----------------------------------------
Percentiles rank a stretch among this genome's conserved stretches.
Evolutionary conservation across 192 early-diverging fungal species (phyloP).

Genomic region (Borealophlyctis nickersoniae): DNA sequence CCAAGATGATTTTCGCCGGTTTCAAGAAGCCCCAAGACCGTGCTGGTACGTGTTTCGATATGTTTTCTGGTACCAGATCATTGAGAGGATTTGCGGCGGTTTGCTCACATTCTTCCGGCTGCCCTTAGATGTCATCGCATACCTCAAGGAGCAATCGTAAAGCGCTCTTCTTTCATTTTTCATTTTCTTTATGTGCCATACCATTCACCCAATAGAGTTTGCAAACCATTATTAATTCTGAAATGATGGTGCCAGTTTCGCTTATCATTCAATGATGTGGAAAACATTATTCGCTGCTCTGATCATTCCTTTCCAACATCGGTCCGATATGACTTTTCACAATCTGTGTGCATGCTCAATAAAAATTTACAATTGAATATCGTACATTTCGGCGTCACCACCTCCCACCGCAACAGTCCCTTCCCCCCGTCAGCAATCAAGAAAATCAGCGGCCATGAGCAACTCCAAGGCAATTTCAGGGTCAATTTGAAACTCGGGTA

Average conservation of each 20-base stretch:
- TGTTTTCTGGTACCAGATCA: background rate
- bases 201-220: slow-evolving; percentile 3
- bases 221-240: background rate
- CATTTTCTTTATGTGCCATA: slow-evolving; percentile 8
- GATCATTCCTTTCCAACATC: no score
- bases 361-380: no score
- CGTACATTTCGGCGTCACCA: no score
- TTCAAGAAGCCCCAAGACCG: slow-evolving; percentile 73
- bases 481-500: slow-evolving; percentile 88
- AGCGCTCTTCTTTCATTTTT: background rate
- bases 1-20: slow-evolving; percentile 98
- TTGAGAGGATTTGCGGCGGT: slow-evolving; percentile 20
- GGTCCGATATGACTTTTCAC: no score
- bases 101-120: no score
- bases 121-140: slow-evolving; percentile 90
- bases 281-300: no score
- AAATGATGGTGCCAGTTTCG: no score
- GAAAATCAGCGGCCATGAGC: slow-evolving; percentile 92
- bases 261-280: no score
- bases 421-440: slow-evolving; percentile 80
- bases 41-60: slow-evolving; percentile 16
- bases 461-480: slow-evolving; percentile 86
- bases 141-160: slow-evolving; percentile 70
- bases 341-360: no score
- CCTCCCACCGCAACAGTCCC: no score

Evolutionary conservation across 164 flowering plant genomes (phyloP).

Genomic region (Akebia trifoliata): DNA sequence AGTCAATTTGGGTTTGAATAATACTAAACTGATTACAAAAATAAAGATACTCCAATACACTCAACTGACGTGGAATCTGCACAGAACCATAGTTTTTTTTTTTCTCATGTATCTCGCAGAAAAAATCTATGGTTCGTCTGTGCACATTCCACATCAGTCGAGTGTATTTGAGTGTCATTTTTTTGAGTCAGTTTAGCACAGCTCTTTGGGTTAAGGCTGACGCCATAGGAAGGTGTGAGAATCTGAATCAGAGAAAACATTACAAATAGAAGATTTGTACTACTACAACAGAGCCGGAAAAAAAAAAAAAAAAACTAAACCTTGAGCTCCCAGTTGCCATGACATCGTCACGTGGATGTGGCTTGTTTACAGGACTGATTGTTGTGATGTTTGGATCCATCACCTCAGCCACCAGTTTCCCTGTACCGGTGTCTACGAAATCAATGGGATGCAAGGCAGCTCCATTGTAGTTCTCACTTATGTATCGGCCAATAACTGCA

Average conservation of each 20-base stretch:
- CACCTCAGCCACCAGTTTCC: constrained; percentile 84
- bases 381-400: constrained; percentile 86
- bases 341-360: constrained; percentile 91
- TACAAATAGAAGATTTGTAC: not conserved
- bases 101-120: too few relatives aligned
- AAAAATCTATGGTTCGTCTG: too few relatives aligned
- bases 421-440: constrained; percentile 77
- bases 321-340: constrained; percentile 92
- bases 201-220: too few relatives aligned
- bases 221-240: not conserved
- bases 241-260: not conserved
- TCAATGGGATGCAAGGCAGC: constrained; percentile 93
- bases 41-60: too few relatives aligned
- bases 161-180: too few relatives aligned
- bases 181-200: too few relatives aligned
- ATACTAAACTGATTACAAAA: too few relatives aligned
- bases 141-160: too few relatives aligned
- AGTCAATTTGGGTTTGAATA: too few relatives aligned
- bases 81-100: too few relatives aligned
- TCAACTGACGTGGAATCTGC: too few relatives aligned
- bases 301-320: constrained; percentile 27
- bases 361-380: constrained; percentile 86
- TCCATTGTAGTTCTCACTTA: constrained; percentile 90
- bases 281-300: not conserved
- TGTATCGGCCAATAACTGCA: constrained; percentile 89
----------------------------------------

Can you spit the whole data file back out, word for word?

Percentiles rank a stretch among this genome's conserved stretches.
Evolutionary conservation across 192 early-diverging fungal species (phyloP).

Genomic region (Borealophlyctis nickersoniae): DNA sequence CCAAGATGATTTTCGCCGGTTTCAAGAAGCCCCAAGACCGTGCTGGTACGTGTTTCGATATGTTTTCTGGTACCAGATCATTGAGAGGATTTGCGGCGGTTTGCTCACATTCTTCCGGCTGCCCTTAGATGTCATCGCATACCTCAAGGAGCAATCGTAAAGCGCTCTTCTTTCATTTTTCATTTTCTTTATGTGCCATACCATTCACCCAATAGAGTTTGCAAACCATTATTAATTCTGAAATGATGGTGCCAGTTTCGCTTATCATTCAATGATGTGGAAAACATTATTCGCTGCTCTGATCATTCCTTTCCAACATCGGTCCGATATGACTTTTCACAATCTGTGTGCATGCTCAATAAAAATTTACAATTGAATATCGTACATTTCGGCGTCACCACCTCCCACCGCAACAGTCCCTTCCCCCCGTCAGCAATCAAGAAAATCAGCGGCCATGAGCAACTCCAAGGCAATTTCAGGGTCAATTTGAAACTCGGGTA

Average conservation of each 20-base stretch:
- TGTTTTCTGGTACCAGATCA: background rate
- bases 201-220: slow-evolving; percentile 3
- bases 221-240: background rate
- CATTTTCTTTATGTGCCATA: slow-evolving; percentile 8
- GATCATTCCTTTCCAACATC: no score
- bases 361-380: no score
- CGTACATTTCGGCGTCACCA: no score
- TTCAAGAAGCCCCAAGACCG: slow-evolving; percentile 73
- bases 481-500: slow-evolving; percentile 88
- AGCGCTCTTCTTTCATTTTT: background rate
- bases 1-20: slow-evolving; percentile 98
- TTGAGAGGATTTGCGGCGGT: slow-evolving; percentile 20
- GGTCCGATATGACTTTTCAC: no score
- bases 101-120: no score
- bases 121-140: slow-evolving; percentile 90
- bases 281-300: no score
- AAATGATGGTGCCAGTTTCG: no score
- GAAAATCAGCGGCCATGAGC: slow-evolving; percentile 92
- bases 261-280: no score
- bases 421-440: slow-evolving; percentile 80
- bases 41-60: slow-evolving; percentile 16
- bases 461-480: slow-evolving; percentile 86
- bases 141-160: slow-evolving; percentile 70
- bases 341-360: no score
- CCTCCCACCGCAACAGTCCC: no score

Evolutionary conservation across 164 flowering plant genomes (phyloP).

Genomic region (Akebia trifoliata): DNA sequence AGTCAATTTGGGTTTGAATAATACTAAACTGATTACAAAAATAAAGATACTCCAATACACTCAACTGACGTGGAATCTGCACAGAACCATAGTTTTTTTTTTTCTCATGTATCTCGCAGAAAAAATCTATGGTTCGTCTGTGCACATTCCACATCAGTCGAGTGTATTTGAGTGTCATTTTTTTGAGTCAGTTTAGCACAGCTCTTTGGGTTAAGGCTGACGCCATAGGAAGGTGTGAGAATCTGAATCAGAGAAAACATTACAAATAGAAGATTTGTACTACTACAACAGAGCCGGAAAAAAAAAAAAAAAAACTAAACCTTGAGCTCCCAGTTGCCATGACATCGTCACGTGGATGTGGCTTGTTTACAGGACTGATTGTTGTGATGTTTGGATCCATCACCTCAGCCACCAGTTTCCCTGTACCGGTGTCTACGAAATCAATGGGATGCAAGGCAGCTCCATTGTAGTTCTCACTTATGTATCGGCCAATAACTGCA

Average conservation of each 20-base stretch:
- CACCTCAGCCACCAGTTTCC: constrained; percentile 84
- bases 381-400: constrained; percentile 86
- bases 341-360: constrained; percentile 91
- TACAAATAGAAGATTTGTAC: not conserved
- bases 101-120: too few relatives aligned
- AAAAATCTATGGTTCGTCTG: too few relatives aligned
- bases 421-440: constrained; percentile 77
- bases 321-340: constrained; percentile 92
- bases 201-220: too few relatives aligned
- bases 221-240: not conserved
- bases 241-260: not conserved
- TCAATGGGATGCAAGGCAGC: constrained; percentile 93
- bases 41-60: too few relatives aligned
- bases 161-180: too few relatives aligned
- bases 181-200: too few relatives aligned
- ATACTAAACTGATTACAAAA: too few relatives aligned
- bases 141-160: too few relatives aligned
- AGTCAATTTGGGTTTGAATA: too few relatives aligned
- bases 81-100: too few relatives aligned
- TCAACTGACGTGGAATCTGC: too few relatives aligned
- bases 301-320: constrained; percentile 27
- bases 361-380: constrained; percentile 86
- TCCATTGTAGTTCTCACTTA: constrained; percentile 90
- bases 281-300: not conserved
- TGTATCGGCCAATAACTGCA: constrained; percentile 89